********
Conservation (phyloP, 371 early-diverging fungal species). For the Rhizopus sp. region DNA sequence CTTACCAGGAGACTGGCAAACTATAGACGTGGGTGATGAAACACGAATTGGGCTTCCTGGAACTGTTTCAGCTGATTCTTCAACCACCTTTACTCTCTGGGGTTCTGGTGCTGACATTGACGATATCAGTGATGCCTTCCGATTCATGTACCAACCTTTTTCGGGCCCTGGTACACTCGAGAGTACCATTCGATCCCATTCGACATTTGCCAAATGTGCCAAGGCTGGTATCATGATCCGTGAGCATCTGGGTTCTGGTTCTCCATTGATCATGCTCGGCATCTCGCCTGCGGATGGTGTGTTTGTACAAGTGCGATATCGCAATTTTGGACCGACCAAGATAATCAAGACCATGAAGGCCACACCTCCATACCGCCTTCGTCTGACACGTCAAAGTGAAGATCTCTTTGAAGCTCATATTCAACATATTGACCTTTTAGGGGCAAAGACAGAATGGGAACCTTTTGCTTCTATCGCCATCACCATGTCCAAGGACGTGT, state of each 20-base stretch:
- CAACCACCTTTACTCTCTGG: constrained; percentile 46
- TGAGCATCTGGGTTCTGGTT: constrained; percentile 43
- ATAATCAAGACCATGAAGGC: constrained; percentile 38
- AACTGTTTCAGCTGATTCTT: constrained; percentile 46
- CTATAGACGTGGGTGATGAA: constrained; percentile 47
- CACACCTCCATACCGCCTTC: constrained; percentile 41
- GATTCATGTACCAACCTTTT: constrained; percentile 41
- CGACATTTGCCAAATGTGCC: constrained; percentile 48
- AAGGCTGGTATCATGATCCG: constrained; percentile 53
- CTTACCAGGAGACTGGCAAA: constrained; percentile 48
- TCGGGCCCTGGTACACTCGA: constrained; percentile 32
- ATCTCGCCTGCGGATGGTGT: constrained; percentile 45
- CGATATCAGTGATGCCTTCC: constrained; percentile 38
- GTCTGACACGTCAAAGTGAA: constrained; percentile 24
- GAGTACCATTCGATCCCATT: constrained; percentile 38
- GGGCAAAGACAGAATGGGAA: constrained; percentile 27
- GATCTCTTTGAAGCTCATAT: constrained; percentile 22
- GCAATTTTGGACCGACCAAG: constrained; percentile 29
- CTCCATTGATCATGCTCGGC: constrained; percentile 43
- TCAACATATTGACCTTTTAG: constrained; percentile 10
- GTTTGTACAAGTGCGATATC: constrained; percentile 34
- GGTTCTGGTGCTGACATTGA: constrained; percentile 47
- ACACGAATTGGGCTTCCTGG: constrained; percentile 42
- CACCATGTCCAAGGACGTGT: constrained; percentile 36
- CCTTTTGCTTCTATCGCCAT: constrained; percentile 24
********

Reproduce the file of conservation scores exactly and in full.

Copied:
Conservation (phyloP, 371 early-diverging fungal species). For the Rhizopus sp. region DNA sequence CTTACCAGGAGACTGGCAAACTATAGACGTGGGTGATGAAACACGAATTGGGCTTCCTGGAACTGTTTCAGCTGATTCTTCAACCACCTTTACTCTCTGGGGTTCTGGTGCTGACATTGACGATATCAGTGATGCCTTCCGATTCATGTACCAACCTTTTTCGGGCCCTGGTACACTCGAGAGTACCATTCGATCCCATTCGACATTTGCCAAATGTGCCAAGGCTGGTATCATGATCCGTGAGCATCTGGGTTCTGGTTCTCCATTGATCATGCTCGGCATCTCGCCTGCGGATGGTGTGTTTGTACAAGTGCGATATCGCAATTTTGGACCGACCAAGATAATCAAGACCATGAAGGCCACACCTCCATACCGCCTTCGTCTGACACGTCAAAGTGAAGATCTCTTTGAAGCTCATATTCAACATATTGACCTTTTAGGGGCAAAGACAGAATGGGAACCTTTTGCTTCTATCGCCATCACCATGTCCAAGGACGTGT, state of each 20-base stretch:
- CAACCACCTTTACTCTCTGG: constrained; percentile 46
- TGAGCATCTGGGTTCTGGTT: constrained; percentile 43
- ATAATCAAGACCATGAAGGC: constrained; percentile 38
- AACTGTTTCAGCTGATTCTT: constrained; percentile 46
- CTATAGACGTGGGTGATGAA: constrained; percentile 47
- CACACCTCCATACCGCCTTC: constrained; percentile 41
- GATTCATGTACCAACCTTTT: constrained; percentile 41
- CGACATTTGCCAAATGTGCC: constrained; percentile 48
- AAGGCTGGTATCATGATCCG: constrained; percentile 53
- CTTACCAGGAGACTGGCAAA: constrained; percentile 48
- TCGGGCCCTGGTACACTCGA: constrained; percentile 32
- ATCTCGCCTGCGGATGGTGT: constrained; percentile 45
- CGATATCAGTGATGCCTTCC: constrained; percentile 38
- GTCTGACACGTCAAAGTGAA: constrained; percentile 24
- GAGTACCATTCGATCCCATT: constrained; percentile 38
- GGGCAAAGACAGAATGGGAA: constrained; percentile 27
- GATCTCTTTGAAGCTCATAT: constrained; percentile 22
- GCAATTTTGGACCGACCAAG: constrained; percentile 29
- CTCCATTGATCATGCTCGGC: constrained; percentile 43
- TCAACATATTGACCTTTTAG: constrained; percentile 10
- GTTTGTACAAGTGCGATATC: constrained; percentile 34
- GGTTCTGGTGCTGACATTGA: constrained; percentile 47
- ACACGAATTGGGCTTCCTGG: constrained; percentile 42
- CACCATGTCCAAGGACGTGT: constrained; percentile 36
- CCTTTTGCTTCTATCGCCAT: constrained; percentile 24